Monday, January 14, 2008

The ultimate close: or "why is Mitt Romney?"

Watching the caucuses in Iowa and the primary in New Hampshire is again a demonstration of some of the great aspects of American democracy. When the Yanks do democracy they really do democracy – shake a million hands in a thousands diners in 500 small towns across one snow covered farming state. The bloke who wants to be the next leader of the Tories or Labour party doesn’t have to do anything like that, they just have to schmooze with the party activists. But it also shows one of the clearest failings of the American democracy as well – that the massive cost of financing a serious campaign which means the candidates all have their hands out all of the time. This allows the rather American phenomenon of being able to pay to play. Currently much speculation still swirls around the New York mayor Michael Bloomberg, and the possibility of him making a third party run. As all the journos point out, being a multi-billionaire, he could “charge a presidential run to his Amex card. There are many good things that can be said about Mayor Bloomberg, but being able to buy the presidency doesn’t seem to be one of them.

And so to the richest of the candidates who have actually declared themselves to be in the race – Governor Mitt Romney running for the Republican nomination. Romney out-spent the eventual Iowa GOP caucus winner, Mike Huckabee, by an amazing 15 to 1. Indeed until Huckabee actually started to look like he might pull it off in the last days running up to the vote - and as a result began attracting donations that he could then spend - Romney was said to be outspending him 20 to 1. Most of this was Romney’s own money. To be spending tens of millions of your own dollars to get into office would seem to suggest you really, REALLY want to get that job – but in Romney’s case: why exactly?

I first remember hearing about Governor Romney in connections to his health programme in Massachusetts. This must be a two summers ago now – I know this because I remember I was grinding out some miles on my road-bike, listening to a podcast of Radio Open Source on the issue whilst cruising the quiet lanes of Helsinki’s hinterland under sunny skies. Romney’s health plan if I remember correctly included forcing everyone who could to buy insurance, hence spreading the risk as younger, healthier people contributed to the health insurance plan. Meanwhile it extended state insurance to the poor and children. It was being at the time greeted by experts on the left with very slightly bemused support, as a Republican businessman provided a feasible and working model for universal healthcare – the holy grail of the Democratic Party. Additionally with Romney being rather relaxed - as fitted his Massachusetts constituents – on issues such as abortion and gay rights, he seemed to be the Republican it was just fine to like.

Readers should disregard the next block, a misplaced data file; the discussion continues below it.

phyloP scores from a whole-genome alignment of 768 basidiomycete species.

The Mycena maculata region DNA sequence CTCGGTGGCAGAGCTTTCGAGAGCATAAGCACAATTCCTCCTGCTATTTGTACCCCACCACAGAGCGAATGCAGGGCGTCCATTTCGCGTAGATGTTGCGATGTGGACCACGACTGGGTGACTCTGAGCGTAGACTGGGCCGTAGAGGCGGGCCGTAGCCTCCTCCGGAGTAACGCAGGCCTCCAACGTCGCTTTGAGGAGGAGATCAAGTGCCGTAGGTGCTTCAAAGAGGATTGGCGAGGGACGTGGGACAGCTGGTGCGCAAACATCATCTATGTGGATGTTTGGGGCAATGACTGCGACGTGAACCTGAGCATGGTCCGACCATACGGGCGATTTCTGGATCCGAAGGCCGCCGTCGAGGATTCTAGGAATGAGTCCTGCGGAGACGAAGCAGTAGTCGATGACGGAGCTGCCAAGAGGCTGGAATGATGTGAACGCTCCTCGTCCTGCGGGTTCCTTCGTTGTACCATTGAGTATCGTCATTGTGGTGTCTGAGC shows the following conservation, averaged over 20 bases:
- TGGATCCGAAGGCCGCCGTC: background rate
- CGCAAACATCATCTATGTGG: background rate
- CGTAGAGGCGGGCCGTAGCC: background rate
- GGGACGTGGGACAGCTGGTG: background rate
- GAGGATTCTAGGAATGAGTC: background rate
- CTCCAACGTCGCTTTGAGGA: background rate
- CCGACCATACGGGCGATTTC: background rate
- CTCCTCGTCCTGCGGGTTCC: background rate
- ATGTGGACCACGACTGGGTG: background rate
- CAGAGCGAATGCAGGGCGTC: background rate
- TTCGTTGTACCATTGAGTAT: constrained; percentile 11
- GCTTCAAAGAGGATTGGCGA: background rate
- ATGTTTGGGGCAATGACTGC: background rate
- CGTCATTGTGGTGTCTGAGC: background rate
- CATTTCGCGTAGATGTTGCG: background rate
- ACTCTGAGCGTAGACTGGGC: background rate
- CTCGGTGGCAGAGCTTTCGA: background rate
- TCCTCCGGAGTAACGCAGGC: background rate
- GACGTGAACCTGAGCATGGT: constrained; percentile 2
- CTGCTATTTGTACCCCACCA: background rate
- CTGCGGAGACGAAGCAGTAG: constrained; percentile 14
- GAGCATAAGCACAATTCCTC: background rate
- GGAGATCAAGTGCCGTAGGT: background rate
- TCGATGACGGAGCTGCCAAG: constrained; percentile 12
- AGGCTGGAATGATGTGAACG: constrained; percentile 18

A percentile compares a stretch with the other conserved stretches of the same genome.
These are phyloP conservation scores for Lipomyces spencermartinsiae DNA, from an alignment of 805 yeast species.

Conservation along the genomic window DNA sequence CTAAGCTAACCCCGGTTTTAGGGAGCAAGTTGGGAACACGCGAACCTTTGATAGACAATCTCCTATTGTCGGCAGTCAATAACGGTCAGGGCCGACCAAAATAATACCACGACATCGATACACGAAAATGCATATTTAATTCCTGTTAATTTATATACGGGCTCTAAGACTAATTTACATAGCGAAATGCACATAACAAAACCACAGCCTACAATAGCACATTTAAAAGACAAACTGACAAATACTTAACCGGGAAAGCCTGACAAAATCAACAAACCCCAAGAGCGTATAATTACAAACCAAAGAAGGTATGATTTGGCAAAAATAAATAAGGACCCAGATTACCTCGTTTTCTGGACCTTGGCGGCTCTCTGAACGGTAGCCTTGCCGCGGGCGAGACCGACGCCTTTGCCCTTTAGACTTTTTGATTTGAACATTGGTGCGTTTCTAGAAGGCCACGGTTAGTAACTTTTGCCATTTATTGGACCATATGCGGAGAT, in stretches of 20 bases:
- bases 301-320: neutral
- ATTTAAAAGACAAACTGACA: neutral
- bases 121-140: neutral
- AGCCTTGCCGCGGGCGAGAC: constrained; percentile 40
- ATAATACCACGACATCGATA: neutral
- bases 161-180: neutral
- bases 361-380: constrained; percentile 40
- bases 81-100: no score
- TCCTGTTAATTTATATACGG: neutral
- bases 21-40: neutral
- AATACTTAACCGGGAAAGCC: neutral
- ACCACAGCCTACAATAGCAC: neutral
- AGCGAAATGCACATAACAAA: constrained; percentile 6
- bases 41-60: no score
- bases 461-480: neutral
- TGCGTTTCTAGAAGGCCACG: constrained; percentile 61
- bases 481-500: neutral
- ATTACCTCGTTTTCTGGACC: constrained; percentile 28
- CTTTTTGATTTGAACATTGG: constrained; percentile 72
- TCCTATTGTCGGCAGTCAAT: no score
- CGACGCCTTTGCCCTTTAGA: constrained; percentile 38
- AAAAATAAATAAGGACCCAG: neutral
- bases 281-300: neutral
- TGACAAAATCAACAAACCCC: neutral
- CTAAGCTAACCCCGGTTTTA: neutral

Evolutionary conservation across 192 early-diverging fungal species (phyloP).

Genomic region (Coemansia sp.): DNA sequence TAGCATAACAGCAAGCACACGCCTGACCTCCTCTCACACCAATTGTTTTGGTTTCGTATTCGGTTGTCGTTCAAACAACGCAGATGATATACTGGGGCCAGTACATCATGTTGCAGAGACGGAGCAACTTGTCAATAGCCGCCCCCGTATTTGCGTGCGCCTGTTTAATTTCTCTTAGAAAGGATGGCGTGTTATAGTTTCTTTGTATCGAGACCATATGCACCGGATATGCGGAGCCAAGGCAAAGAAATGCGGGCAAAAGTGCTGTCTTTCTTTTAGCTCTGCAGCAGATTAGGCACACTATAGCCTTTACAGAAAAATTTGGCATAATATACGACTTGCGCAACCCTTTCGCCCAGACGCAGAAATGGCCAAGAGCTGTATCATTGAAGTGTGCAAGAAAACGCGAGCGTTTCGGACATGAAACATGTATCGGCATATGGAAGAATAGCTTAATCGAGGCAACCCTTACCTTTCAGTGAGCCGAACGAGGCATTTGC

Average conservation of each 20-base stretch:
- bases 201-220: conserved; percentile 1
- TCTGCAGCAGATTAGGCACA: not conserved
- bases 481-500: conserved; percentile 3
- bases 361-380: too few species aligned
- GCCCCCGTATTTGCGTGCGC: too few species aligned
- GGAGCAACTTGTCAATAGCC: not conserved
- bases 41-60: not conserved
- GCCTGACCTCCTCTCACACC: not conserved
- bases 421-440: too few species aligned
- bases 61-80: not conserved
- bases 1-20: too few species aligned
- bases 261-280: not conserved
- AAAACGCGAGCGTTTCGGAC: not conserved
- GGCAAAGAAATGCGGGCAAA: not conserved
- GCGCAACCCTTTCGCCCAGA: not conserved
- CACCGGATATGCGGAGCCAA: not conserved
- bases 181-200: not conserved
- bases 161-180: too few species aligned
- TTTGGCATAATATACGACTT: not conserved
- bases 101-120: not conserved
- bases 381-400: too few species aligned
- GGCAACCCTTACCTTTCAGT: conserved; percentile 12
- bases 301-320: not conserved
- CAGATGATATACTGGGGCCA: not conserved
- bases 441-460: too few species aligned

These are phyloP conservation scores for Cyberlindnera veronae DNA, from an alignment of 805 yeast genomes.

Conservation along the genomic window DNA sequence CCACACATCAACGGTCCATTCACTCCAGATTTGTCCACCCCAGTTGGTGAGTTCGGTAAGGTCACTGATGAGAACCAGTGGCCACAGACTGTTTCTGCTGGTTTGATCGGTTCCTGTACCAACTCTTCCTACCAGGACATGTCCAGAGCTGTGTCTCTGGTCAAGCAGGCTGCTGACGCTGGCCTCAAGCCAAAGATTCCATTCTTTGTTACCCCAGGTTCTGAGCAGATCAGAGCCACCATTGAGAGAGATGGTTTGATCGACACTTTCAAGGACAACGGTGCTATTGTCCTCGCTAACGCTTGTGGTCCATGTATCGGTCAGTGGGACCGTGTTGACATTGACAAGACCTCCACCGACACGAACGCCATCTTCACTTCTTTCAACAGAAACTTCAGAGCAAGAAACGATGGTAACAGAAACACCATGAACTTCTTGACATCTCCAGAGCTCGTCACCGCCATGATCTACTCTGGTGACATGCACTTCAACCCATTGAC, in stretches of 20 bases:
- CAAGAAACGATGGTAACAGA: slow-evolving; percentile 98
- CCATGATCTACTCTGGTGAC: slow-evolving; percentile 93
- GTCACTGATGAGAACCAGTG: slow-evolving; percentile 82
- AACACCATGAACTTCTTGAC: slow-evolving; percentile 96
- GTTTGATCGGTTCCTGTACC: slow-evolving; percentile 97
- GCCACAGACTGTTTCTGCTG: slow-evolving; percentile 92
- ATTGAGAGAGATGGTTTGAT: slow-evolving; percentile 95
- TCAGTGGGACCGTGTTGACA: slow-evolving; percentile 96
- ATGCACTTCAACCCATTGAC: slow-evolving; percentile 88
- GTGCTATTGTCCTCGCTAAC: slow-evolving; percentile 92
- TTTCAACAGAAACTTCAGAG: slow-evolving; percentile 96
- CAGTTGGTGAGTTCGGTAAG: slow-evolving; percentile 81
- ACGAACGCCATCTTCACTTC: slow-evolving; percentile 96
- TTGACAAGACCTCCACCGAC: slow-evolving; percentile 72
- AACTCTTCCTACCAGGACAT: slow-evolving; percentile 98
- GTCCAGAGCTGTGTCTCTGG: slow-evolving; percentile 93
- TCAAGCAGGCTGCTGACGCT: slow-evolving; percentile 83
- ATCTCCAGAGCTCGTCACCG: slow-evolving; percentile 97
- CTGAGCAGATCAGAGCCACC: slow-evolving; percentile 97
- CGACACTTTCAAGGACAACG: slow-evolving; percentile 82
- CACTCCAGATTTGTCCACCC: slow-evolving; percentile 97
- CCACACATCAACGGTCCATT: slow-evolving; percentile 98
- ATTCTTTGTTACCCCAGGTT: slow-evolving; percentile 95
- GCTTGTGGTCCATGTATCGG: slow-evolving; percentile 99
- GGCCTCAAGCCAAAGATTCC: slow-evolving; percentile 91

But as Romney has run for the Presidency he has run to the right. I recently read all the candidates lengthy contributions to Foreign Affairs journal. Romney’s is more moderate than some of the other Republicans, notably Guilliani, and very managerial and business like. But it is in his domestic policies where his move from moderate to arch-conservative is far more visible. From being pro-Choice he moved to pro-Life. From being relaxed on gay issues he went to the “defend marriage!” gang. From being understanding of migrants, he has gone to the “broken borders” rhetoric of painting illegal immigrants as a security threat and ignoring their all-too-obvious role in maintaining the American economy (such as cutting Mitt’s lawn).

In part this seems to be connected to having to mainstream himself within activist Republican ranks due to his Mormonism – a religion that many evangelical protestants remain very suspicious of – but overall it seems that he simply wants to win. Serving your country in public office can be a noble thing, and in an odd way this particularly so for very rich men like Romney who would surely make much more money if he just carried on as a successful businessman rather than becoming a politician. But if to get elected you can reconstruct yourself as either a moderate as he did to become governor of Massachusetts, and then again as a conservative for a presidential run, it leaves you asking the immortal question of American politics – “where’s the beef?” and the answer is: there is none, only money. And despite the huge power of being able to buy endless TV advertising in the relevant markets, it appears that the Republican voters of Iowa and New Hampshire feel the same way.

2 comments:

Katie said...

Thank You!
American politics normally leaves me very confused but I actually understood this, please keep it up so I can do a vague impression of intelligence when it comes up in conversation!

KGS said...

Toby:"From being understanding of migrants, he has gone to the “broken borders” rhetoric of painting illegal immigrants as a security threat and ignoring their all-too-obvious role in maintaining the American economy (such as cutting Mitt’s lawn)."

Please explain how US's southren border is not broken. You are conflating two different agrguments, one being a call for "anti-immigration" legislation with "illegal immigration" concerns.

As I remember correctly, the + 11 million Mexican immigrant public demonstration meant to shut down American society for a day, was a dismal failure.

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